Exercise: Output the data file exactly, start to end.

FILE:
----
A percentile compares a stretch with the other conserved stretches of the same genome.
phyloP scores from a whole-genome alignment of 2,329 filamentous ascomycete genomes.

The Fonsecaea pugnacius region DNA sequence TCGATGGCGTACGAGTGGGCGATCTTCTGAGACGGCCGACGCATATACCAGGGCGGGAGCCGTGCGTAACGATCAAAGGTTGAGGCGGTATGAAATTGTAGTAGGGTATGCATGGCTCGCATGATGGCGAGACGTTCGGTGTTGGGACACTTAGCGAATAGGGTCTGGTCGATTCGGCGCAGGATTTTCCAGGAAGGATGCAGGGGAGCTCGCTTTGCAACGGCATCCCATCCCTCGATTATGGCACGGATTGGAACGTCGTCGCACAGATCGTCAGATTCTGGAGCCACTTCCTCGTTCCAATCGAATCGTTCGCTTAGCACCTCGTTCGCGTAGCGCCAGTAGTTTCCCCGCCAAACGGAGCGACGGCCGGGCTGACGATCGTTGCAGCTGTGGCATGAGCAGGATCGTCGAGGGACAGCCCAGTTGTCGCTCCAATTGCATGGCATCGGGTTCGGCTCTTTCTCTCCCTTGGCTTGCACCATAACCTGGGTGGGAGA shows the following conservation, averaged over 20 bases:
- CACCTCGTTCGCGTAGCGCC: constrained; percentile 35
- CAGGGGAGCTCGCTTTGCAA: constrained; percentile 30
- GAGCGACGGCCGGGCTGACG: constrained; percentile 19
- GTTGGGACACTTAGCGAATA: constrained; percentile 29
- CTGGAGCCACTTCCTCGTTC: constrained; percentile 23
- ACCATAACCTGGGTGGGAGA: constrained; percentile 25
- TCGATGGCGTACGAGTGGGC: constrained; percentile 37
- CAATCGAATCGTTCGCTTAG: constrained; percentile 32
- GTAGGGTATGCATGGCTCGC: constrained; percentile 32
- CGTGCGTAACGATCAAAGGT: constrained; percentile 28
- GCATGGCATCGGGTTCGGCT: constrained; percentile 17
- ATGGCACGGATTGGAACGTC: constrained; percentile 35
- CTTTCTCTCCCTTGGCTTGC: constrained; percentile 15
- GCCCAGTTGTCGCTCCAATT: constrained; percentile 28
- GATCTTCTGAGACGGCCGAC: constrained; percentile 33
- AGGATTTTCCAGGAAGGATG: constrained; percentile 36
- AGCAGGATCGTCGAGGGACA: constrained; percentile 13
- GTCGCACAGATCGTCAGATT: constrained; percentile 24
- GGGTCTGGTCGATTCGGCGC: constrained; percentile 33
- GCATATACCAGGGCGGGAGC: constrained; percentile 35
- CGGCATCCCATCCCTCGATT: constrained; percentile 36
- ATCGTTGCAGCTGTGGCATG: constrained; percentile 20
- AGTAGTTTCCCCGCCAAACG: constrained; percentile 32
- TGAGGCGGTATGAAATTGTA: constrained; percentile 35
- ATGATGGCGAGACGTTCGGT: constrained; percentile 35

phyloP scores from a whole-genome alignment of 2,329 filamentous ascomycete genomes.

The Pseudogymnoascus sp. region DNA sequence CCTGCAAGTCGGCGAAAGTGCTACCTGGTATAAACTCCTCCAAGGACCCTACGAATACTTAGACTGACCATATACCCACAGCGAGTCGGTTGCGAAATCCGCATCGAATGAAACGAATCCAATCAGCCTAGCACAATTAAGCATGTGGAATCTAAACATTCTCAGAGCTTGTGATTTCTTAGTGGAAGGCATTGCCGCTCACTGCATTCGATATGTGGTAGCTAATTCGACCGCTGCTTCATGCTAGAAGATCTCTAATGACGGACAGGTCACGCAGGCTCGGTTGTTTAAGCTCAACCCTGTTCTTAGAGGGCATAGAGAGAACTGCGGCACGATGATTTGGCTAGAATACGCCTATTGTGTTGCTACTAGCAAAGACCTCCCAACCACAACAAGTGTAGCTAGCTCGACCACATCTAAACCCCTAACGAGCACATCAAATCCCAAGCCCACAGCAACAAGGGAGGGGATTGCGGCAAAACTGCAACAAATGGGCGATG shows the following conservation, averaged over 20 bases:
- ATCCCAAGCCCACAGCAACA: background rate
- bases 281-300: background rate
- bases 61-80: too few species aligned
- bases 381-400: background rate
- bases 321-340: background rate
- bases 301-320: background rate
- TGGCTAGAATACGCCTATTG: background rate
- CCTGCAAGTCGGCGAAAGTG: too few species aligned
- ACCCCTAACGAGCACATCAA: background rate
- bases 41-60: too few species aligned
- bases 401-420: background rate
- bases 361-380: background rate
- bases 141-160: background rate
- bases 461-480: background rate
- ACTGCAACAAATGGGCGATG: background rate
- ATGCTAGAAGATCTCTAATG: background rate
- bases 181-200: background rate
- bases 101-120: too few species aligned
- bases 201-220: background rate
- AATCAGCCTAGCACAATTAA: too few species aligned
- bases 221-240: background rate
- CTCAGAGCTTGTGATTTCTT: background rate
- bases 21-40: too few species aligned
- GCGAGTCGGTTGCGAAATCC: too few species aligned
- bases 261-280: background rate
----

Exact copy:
A percentile compares a stretch with the other conserved stretches of the same genome.
phyloP scores from a whole-genome alignment of 2,329 filamentous ascomycete genomes.

The Fonsecaea pugnacius region DNA sequence TCGATGGCGTACGAGTGGGCGATCTTCTGAGACGGCCGACGCATATACCAGGGCGGGAGCCGTGCGTAACGATCAAAGGTTGAGGCGGTATGAAATTGTAGTAGGGTATGCATGGCTCGCATGATGGCGAGACGTTCGGTGTTGGGACACTTAGCGAATAGGGTCTGGTCGATTCGGCGCAGGATTTTCCAGGAAGGATGCAGGGGAGCTCGCTTTGCAACGGCATCCCATCCCTCGATTATGGCACGGATTGGAACGTCGTCGCACAGATCGTCAGATTCTGGAGCCACTTCCTCGTTCCAATCGAATCGTTCGCTTAGCACCTCGTTCGCGTAGCGCCAGTAGTTTCCCCGCCAAACGGAGCGACGGCCGGGCTGACGATCGTTGCAGCTGTGGCATGAGCAGGATCGTCGAGGGACAGCCCAGTTGTCGCTCCAATTGCATGGCATCGGGTTCGGCTCTTTCTCTCCCTTGGCTTGCACCATAACCTGGGTGGGAGA shows the following conservation, averaged over 20 bases:
- CACCTCGTTCGCGTAGCGCC: constrained; percentile 35
- CAGGGGAGCTCGCTTTGCAA: constrained; percentile 30
- GAGCGACGGCCGGGCTGACG: constrained; percentile 19
- GTTGGGACACTTAGCGAATA: constrained; percentile 29
- CTGGAGCCACTTCCTCGTTC: constrained; percentile 23
- ACCATAACCTGGGTGGGAGA: constrained; percentile 25
- TCGATGGCGTACGAGTGGGC: constrained; percentile 37
- CAATCGAATCGTTCGCTTAG: constrained; percentile 32
- GTAGGGTATGCATGGCTCGC: constrained; percentile 32
- CGTGCGTAACGATCAAAGGT: constrained; percentile 28
- GCATGGCATCGGGTTCGGCT: constrained; percentile 17
- ATGGCACGGATTGGAACGTC: constrained; percentile 35
- CTTTCTCTCCCTTGGCTTGC: constrained; percentile 15
- GCCCAGTTGTCGCTCCAATT: constrained; percentile 28
- GATCTTCTGAGACGGCCGAC: constrained; percentile 33
- AGGATTTTCCAGGAAGGATG: constrained; percentile 36
- AGCAGGATCGTCGAGGGACA: constrained; percentile 13
- GTCGCACAGATCGTCAGATT: constrained; percentile 24
- GGGTCTGGTCGATTCGGCGC: constrained; percentile 33
- GCATATACCAGGGCGGGAGC: constrained; percentile 35
- CGGCATCCCATCCCTCGATT: constrained; percentile 36
- ATCGTTGCAGCTGTGGCATG: constrained; percentile 20
- AGTAGTTTCCCCGCCAAACG: constrained; percentile 32
- TGAGGCGGTATGAAATTGTA: constrained; percentile 35
- ATGATGGCGAGACGTTCGGT: constrained; percentile 35

phyloP scores from a whole-genome alignment of 2,329 filamentous ascomycete genomes.

The Pseudogymnoascus sp. region DNA sequence CCTGCAAGTCGGCGAAAGTGCTACCTGGTATAAACTCCTCCAAGGACCCTACGAATACTTAGACTGACCATATACCCACAGCGAGTCGGTTGCGAAATCCGCATCGAATGAAACGAATCCAATCAGCCTAGCACAATTAAGCATGTGGAATCTAAACATTCTCAGAGCTTGTGATTTCTTAGTGGAAGGCATTGCCGCTCACTGCATTCGATATGTGGTAGCTAATTCGACCGCTGCTTCATGCTAGAAGATCTCTAATGACGGACAGGTCACGCAGGCTCGGTTGTTTAAGCTCAACCCTGTTCTTAGAGGGCATAGAGAGAACTGCGGCACGATGATTTGGCTAGAATACGCCTATTGTGTTGCTACTAGCAAAGACCTCCCAACCACAACAAGTGTAGCTAGCTCGACCACATCTAAACCCCTAACGAGCACATCAAATCCCAAGCCCACAGCAACAAGGGAGGGGATTGCGGCAAAACTGCAACAAATGGGCGATG shows the following conservation, averaged over 20 bases:
- ATCCCAAGCCCACAGCAACA: background rate
- bases 281-300: background rate
- bases 61-80: too few species aligned
- bases 381-400: background rate
- bases 321-340: background rate
- bases 301-320: background rate
- TGGCTAGAATACGCCTATTG: background rate
- CCTGCAAGTCGGCGAAAGTG: too few species aligned
- ACCCCTAACGAGCACATCAA: background rate
- bases 41-60: too few species aligned
- bases 401-420: background rate
- bases 361-380: background rate
- bases 141-160: background rate
- bases 461-480: background rate
- ACTGCAACAAATGGGCGATG: background rate
- ATGCTAGAAGATCTCTAATG: background rate
- bases 181-200: background rate
- bases 101-120: too few species aligned
- bases 201-220: background rate
- AATCAGCCTAGCACAATTAA: too few species aligned
- bases 221-240: background rate
- CTCAGAGCTTGTGATTTCTT: background rate
- bases 21-40: too few species aligned
- GCGAGTCGGTTGCGAAATCC: too few species aligned
- bases 261-280: background rate